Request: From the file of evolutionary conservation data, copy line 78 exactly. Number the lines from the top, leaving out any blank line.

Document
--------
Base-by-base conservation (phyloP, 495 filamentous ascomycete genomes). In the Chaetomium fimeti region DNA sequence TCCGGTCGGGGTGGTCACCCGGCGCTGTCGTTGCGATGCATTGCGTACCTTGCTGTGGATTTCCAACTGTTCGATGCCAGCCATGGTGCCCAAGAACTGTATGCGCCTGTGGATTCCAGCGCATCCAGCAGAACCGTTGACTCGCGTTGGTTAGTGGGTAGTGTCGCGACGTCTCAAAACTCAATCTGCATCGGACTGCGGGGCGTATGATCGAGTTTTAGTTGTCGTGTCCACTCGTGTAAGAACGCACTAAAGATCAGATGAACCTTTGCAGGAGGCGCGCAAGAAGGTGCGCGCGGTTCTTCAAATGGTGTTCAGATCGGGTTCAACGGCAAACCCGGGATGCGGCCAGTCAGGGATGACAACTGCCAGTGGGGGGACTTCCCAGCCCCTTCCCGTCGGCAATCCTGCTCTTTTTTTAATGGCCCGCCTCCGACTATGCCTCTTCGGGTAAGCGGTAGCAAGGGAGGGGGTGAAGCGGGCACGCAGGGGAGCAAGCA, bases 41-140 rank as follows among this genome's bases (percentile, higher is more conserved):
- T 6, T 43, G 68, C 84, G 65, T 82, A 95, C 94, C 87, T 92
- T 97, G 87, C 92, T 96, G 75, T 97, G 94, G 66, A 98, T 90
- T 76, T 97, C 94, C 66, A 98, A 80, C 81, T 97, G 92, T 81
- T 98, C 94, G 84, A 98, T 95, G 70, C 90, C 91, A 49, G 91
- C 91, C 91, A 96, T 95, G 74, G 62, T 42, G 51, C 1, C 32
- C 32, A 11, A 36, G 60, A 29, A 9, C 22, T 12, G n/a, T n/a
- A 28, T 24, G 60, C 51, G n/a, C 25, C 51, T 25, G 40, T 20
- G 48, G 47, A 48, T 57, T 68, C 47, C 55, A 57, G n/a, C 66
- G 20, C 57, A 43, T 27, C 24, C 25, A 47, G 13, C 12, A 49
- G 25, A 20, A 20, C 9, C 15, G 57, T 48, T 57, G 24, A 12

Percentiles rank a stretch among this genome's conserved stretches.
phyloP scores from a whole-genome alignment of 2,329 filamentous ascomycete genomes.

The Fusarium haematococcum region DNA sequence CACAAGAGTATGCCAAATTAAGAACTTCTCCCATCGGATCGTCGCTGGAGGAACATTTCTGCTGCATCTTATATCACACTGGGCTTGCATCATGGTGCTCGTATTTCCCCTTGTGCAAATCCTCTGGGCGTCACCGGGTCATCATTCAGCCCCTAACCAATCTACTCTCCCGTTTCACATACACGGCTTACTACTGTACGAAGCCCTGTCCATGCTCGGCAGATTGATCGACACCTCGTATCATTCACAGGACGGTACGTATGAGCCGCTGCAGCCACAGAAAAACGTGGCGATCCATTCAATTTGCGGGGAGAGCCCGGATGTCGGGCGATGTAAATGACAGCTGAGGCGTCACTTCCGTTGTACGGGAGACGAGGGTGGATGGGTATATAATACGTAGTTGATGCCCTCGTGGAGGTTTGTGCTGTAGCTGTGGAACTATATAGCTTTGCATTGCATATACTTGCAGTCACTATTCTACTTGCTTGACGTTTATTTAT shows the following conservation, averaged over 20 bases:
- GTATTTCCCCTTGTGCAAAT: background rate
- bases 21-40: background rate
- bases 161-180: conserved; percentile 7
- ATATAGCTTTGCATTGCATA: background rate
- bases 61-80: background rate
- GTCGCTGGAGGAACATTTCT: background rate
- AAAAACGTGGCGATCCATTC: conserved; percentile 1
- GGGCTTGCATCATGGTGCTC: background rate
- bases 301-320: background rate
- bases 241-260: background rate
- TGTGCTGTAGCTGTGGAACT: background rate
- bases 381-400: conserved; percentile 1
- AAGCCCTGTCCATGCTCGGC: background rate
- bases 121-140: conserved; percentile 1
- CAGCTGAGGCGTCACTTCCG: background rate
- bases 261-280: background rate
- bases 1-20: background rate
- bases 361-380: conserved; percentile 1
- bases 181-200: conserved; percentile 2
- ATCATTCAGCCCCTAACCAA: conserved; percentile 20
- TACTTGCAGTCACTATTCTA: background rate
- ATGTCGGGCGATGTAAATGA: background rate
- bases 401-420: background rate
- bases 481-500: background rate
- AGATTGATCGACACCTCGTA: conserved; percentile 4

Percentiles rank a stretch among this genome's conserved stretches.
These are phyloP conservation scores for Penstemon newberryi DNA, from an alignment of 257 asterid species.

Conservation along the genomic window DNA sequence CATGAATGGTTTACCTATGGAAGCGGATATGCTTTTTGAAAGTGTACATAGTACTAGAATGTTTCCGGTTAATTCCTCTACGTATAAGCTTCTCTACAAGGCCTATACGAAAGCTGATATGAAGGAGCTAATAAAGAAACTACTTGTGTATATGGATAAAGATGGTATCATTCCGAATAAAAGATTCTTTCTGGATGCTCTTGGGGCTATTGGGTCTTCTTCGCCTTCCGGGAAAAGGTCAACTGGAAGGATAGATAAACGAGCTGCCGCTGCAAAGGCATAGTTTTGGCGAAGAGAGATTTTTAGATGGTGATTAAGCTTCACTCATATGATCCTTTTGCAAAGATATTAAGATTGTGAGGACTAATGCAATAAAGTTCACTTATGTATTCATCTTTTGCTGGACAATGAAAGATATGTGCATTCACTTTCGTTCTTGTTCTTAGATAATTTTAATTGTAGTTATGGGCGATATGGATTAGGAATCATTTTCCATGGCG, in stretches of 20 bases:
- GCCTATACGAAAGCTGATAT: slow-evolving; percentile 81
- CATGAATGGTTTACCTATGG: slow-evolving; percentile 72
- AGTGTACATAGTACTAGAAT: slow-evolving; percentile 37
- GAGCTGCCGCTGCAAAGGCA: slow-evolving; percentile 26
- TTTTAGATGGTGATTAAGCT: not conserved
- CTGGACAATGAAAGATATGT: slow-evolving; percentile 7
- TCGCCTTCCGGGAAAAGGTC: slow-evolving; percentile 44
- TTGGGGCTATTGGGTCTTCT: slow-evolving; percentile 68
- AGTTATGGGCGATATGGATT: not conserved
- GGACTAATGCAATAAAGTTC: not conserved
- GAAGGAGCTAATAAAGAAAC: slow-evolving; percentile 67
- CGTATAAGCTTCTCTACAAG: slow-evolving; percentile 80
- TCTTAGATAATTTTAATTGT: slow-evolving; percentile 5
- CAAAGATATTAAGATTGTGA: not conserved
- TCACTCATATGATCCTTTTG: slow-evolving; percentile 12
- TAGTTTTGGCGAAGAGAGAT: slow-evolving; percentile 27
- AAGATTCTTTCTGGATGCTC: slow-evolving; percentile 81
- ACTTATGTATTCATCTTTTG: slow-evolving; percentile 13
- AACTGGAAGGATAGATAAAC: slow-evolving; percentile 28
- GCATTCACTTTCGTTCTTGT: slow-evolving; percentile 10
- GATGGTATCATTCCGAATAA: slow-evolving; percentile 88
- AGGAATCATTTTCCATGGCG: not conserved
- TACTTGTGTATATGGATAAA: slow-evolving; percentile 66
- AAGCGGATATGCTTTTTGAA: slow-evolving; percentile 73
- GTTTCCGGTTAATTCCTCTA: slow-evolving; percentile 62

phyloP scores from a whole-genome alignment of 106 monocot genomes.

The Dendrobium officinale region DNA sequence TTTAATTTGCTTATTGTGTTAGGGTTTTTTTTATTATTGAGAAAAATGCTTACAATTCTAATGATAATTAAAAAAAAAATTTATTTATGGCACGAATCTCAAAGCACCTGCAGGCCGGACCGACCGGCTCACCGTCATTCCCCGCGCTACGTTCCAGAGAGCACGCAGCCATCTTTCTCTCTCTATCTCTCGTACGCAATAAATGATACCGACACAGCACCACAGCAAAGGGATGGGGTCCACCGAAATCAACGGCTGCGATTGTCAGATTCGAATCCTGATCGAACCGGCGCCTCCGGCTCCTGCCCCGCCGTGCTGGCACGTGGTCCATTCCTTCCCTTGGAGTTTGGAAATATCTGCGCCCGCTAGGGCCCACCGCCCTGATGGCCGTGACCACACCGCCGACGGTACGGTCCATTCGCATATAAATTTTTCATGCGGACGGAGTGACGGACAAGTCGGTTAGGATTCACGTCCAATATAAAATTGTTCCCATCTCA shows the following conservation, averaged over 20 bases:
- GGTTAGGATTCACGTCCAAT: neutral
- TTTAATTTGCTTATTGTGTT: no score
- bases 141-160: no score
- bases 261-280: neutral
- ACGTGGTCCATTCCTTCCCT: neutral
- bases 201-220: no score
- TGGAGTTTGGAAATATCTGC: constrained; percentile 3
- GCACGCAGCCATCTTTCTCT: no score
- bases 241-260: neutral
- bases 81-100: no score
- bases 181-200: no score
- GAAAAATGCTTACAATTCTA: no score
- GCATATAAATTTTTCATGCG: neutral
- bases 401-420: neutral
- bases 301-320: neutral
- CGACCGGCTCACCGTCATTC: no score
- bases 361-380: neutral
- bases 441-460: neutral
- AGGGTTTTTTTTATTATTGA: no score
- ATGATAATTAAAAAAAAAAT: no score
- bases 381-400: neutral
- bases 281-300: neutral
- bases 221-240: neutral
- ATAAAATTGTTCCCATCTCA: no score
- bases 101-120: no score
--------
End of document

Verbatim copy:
- bases 241-260: neutral